Pundits have long predicted the death of cable television. For many years packages with hundreds of channels were the global norm, and the cable business was extremely profitable due to advertising and fee-based revenue.
Until recently, it was cable that drove much of the entertainment industry’s bottom line. But ever since the introduction of streaming services, cables’ position has been eroding. In the last ten years, over-the-top (OTT) streaming services emerged, becoming popular, changing viewing habits, and creating vast amounts of original content along the way. Indeed, by 2028, BMO Capital Markets predicts, Netflix will spend $26 billion per year on content.
The picture for cable in India is equally bleak. According to Statista, last year, there were over 83 million cable television households in the country. However, this number — and the monopoly cable TV enjoyed — has been slipping for a few years.
Some TV executives have taken their still-healthy intellectual properties and the brands and plugged them into streaming services in response. Channels catering to an older demographic, local news or sports managed to retain their position better than others. But for most, access to on-demand, digital video content along with rising costs for cable subscriptions has meant bleeding customers.
Since the outbreak of Covid-19, five million subscribers have gotten off TV and DTH services. At the same time, many others have downgraded their services to save money.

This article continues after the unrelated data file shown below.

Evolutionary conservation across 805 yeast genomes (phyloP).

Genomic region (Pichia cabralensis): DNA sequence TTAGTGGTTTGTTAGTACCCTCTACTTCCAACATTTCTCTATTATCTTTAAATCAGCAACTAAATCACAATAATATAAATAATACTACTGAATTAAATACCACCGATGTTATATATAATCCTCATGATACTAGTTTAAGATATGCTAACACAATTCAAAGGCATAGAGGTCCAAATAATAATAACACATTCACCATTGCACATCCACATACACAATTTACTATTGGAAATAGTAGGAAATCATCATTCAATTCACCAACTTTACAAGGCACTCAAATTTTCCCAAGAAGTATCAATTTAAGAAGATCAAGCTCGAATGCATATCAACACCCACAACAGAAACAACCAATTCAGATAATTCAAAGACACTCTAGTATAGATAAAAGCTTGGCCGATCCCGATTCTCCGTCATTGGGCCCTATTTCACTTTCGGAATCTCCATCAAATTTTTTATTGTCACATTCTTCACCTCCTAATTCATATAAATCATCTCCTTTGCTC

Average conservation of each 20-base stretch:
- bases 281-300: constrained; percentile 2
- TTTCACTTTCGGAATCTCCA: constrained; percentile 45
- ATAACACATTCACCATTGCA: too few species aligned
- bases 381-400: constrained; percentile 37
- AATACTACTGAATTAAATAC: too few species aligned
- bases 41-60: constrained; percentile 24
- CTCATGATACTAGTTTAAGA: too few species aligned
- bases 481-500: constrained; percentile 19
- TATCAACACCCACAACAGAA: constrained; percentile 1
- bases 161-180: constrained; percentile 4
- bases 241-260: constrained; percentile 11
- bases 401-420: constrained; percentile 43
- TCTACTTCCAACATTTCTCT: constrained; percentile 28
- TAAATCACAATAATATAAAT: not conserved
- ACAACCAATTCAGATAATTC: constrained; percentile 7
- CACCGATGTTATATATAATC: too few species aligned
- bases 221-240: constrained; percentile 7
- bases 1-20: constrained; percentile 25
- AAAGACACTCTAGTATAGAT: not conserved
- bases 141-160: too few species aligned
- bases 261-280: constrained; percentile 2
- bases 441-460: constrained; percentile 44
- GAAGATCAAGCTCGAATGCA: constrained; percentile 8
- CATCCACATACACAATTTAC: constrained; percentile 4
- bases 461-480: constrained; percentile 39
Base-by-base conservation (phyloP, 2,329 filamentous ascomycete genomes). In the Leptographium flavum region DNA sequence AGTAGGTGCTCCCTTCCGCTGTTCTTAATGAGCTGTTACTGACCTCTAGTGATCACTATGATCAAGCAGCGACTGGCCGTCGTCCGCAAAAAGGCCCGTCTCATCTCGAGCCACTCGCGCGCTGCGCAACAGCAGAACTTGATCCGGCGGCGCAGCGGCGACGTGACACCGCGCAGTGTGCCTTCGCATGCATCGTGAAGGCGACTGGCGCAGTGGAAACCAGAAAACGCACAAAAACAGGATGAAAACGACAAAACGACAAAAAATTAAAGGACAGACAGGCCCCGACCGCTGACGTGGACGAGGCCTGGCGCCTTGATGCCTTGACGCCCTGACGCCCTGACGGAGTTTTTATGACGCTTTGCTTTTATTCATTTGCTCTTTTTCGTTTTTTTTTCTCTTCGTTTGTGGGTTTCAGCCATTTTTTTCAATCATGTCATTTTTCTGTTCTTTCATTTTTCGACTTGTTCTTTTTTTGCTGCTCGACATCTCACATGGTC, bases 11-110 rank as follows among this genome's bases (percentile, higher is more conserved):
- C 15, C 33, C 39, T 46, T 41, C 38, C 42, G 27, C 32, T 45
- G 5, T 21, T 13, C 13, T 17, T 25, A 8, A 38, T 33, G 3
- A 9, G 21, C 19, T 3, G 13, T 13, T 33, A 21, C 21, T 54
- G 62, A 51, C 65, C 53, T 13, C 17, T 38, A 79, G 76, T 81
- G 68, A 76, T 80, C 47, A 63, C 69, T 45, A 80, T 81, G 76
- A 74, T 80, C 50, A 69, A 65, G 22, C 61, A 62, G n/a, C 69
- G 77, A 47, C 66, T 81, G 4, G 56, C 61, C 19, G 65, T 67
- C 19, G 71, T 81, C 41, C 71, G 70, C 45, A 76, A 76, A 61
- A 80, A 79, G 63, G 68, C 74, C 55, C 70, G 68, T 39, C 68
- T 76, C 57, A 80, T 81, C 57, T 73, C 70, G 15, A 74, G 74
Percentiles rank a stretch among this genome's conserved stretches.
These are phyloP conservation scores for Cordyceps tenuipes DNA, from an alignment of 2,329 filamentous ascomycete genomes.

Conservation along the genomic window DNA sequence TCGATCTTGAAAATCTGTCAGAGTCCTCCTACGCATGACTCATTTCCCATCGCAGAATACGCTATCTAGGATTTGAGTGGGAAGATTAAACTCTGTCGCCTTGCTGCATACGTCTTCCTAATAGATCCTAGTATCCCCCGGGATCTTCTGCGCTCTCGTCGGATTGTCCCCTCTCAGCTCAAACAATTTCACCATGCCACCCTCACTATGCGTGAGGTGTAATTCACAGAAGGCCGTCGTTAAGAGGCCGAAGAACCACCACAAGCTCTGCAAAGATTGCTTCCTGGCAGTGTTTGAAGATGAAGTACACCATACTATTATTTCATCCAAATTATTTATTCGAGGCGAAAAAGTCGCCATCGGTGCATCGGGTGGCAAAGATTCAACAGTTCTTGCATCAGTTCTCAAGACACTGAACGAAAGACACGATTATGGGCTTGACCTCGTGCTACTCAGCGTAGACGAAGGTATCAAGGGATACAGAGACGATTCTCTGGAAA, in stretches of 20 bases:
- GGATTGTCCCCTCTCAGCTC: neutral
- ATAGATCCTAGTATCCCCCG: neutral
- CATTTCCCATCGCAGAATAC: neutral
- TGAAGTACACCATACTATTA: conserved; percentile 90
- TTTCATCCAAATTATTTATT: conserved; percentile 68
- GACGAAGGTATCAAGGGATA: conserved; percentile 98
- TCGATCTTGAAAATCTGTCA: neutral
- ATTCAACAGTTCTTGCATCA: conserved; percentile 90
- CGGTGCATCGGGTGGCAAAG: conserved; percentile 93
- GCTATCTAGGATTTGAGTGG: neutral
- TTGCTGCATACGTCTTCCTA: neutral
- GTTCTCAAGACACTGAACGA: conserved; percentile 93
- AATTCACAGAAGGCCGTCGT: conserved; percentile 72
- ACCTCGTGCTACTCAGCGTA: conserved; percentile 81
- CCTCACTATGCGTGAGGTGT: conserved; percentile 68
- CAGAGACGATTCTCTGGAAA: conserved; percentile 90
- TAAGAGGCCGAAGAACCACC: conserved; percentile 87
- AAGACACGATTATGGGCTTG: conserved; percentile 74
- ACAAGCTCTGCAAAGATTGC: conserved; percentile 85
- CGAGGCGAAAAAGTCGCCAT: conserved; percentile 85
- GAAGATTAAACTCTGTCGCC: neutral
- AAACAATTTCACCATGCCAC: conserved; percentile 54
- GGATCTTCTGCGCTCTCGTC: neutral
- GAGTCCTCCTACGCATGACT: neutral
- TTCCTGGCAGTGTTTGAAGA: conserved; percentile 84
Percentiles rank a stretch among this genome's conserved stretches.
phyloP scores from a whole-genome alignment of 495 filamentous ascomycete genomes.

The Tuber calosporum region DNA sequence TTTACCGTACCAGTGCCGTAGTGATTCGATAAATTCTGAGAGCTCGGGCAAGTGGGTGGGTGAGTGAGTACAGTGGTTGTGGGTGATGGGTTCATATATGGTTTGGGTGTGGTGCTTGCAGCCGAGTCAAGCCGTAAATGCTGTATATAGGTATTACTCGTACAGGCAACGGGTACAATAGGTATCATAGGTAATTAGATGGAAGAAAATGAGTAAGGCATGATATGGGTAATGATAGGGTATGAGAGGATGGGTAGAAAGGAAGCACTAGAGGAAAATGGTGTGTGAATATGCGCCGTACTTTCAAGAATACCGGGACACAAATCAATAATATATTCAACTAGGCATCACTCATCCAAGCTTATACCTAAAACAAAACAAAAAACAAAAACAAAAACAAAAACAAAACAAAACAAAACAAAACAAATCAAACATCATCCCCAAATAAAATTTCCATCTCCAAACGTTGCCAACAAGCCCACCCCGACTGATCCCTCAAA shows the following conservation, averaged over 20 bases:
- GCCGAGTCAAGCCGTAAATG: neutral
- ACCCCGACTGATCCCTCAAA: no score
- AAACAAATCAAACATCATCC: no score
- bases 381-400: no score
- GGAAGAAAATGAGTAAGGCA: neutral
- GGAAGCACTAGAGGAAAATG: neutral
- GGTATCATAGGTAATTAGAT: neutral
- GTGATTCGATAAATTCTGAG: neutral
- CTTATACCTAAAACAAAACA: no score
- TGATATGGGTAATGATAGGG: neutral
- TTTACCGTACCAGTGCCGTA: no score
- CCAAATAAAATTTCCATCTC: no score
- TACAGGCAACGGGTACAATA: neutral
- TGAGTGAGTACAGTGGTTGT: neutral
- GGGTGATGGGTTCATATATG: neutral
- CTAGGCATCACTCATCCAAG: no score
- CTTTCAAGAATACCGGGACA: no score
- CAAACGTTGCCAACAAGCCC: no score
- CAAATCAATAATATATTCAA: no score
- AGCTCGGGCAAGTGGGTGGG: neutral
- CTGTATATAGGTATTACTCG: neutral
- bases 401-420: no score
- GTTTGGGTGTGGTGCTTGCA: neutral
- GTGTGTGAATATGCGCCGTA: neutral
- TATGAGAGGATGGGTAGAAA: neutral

While the Coronavirus has taken a further bite out of legacy TV, it’s been a boon for India’s OTT platforms. Since March, there has been a surge in new users attracted by the lure of smartphone-friendly, original programming. Both Amazon and Netflix grew their market share on the subcontinent in 2020.
In particular, Netflix is making a push, investing Rs 30bn ($406 million) to develop its roster of content, build a Hindi interface, and offer some of its most popular shows for free as a come-on to new users. At the same time, market leader Disney+ Hotstar added 625,000 new subscribers between April and June. And the rural reach of OTTs platforms like MX Player, Jio TV, Voot, and AltBalaji is expected to grow by as much as 80% by 2022, according to RedSeer Consulting.
The ascendency of these nonlinear streaming services has created structural changes and numerous knock-on effects in digital media. First, streaming cuts out some of the middlemen and connects customers more directly with entertainment companies. Second, it provides more flexibility, allowing customers to consume content whenever and wherever they like. Additionally, streaming services are generally less expensive than traditional cable subscriptions — a big issue for Indian consumers amidst the economic uncertainty of covid-19.
We are now in the golden age of streaming. Yet, this new landscape is not without its own set of problems. Hotstar might be an upgrade from cable, but as streaming platforms corner more and more of the market, the cost of their service is likely to go up. A scenario that could end up not far from where cable left off — expensive subscriptions for large bundles or the other alternative, free, but extractive ad-based systems that aggressively monetize the attention of its users.